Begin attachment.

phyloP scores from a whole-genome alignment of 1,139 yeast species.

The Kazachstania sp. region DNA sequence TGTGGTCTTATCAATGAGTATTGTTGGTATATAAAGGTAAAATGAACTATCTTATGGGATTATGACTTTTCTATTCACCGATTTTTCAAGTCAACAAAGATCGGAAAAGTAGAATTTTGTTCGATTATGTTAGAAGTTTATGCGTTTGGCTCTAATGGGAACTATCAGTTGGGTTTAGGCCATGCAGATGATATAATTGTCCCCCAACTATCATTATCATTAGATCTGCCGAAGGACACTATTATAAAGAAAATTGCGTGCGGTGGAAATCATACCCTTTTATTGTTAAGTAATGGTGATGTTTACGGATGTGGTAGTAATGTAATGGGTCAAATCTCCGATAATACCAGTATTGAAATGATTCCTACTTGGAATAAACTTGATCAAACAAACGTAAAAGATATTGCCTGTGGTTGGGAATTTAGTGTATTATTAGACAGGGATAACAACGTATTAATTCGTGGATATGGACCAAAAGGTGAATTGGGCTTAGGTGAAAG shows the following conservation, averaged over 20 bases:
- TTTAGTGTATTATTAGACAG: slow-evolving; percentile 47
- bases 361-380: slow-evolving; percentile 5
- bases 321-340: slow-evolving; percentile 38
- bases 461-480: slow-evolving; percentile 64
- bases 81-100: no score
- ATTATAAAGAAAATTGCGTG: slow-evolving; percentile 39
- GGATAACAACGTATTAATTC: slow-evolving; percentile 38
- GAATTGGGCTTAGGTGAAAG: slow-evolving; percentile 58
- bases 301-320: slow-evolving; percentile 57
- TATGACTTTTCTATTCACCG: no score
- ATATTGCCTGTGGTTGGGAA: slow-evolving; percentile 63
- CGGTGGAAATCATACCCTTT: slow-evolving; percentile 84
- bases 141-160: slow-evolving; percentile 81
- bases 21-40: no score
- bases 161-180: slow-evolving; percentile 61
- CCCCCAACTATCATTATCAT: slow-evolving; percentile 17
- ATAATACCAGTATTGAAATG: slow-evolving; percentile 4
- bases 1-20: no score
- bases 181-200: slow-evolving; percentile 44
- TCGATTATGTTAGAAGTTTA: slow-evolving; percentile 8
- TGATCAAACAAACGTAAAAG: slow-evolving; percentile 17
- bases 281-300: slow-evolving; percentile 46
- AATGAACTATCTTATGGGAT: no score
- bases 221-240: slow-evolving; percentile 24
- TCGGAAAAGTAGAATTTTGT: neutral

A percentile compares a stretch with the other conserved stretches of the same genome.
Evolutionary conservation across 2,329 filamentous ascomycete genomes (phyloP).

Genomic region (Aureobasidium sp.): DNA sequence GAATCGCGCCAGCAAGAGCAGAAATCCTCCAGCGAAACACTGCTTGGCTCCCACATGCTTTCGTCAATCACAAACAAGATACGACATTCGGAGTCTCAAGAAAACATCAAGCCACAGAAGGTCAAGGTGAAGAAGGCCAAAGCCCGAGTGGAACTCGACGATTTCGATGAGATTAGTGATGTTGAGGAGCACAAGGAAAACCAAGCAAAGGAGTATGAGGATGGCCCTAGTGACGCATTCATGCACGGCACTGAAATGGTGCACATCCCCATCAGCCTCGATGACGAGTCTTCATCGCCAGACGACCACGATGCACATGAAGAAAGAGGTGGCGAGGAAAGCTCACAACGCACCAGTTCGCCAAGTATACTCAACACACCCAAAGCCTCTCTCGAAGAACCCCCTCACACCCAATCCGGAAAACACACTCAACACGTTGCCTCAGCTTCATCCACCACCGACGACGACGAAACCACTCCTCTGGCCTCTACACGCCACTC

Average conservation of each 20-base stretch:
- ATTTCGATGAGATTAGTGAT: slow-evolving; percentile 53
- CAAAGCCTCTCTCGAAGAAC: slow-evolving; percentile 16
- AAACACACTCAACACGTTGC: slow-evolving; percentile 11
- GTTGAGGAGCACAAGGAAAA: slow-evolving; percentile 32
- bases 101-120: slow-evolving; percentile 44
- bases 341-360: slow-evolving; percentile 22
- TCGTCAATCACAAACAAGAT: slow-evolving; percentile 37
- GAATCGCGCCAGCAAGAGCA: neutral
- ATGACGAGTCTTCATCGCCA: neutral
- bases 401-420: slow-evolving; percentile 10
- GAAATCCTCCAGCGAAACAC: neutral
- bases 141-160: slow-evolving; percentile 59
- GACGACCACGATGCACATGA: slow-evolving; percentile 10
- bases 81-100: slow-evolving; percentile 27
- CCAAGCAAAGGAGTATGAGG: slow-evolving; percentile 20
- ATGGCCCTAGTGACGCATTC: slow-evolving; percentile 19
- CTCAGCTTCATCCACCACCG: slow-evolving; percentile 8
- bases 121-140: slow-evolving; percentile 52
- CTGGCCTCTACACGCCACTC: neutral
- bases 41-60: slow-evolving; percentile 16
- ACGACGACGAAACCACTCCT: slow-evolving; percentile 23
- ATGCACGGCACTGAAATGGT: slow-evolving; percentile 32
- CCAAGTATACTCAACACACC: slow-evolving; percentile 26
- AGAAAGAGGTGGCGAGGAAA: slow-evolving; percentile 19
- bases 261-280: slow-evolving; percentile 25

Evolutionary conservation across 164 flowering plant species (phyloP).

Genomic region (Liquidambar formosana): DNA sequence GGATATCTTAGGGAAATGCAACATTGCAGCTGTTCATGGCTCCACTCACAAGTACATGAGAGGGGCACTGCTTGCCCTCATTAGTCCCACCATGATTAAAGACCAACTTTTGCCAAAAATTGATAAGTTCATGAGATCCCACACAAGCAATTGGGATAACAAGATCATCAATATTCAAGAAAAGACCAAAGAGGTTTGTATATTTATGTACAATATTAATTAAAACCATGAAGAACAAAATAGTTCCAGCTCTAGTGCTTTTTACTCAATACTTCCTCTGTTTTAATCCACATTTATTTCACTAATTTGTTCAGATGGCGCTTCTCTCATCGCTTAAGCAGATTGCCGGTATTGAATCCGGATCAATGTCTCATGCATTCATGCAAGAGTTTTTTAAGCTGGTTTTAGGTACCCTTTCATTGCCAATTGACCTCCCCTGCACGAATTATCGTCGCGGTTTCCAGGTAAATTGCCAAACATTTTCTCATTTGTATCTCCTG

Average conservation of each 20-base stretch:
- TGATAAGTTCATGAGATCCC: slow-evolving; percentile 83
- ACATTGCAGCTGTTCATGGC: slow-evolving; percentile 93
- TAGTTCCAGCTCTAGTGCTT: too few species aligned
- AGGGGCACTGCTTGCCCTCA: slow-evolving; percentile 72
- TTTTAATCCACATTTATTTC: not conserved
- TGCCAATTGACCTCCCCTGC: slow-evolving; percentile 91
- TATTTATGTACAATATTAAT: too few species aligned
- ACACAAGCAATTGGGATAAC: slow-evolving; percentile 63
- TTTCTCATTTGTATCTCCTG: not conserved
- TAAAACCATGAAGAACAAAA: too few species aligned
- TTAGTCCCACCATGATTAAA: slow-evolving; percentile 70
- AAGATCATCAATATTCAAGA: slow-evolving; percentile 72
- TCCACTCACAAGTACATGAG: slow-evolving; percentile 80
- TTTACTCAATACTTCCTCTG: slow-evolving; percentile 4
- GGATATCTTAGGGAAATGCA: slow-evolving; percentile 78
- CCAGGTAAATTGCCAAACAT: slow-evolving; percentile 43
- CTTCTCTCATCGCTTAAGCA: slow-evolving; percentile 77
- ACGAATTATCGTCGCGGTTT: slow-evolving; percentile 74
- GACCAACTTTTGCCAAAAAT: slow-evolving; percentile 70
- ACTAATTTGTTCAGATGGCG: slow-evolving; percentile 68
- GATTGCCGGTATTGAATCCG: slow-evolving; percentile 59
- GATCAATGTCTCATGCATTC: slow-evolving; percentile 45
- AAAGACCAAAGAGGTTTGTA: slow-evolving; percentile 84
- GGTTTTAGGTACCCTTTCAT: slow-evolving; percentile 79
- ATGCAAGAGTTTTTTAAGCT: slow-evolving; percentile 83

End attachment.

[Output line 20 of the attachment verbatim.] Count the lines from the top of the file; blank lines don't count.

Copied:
- bases 1-20: no score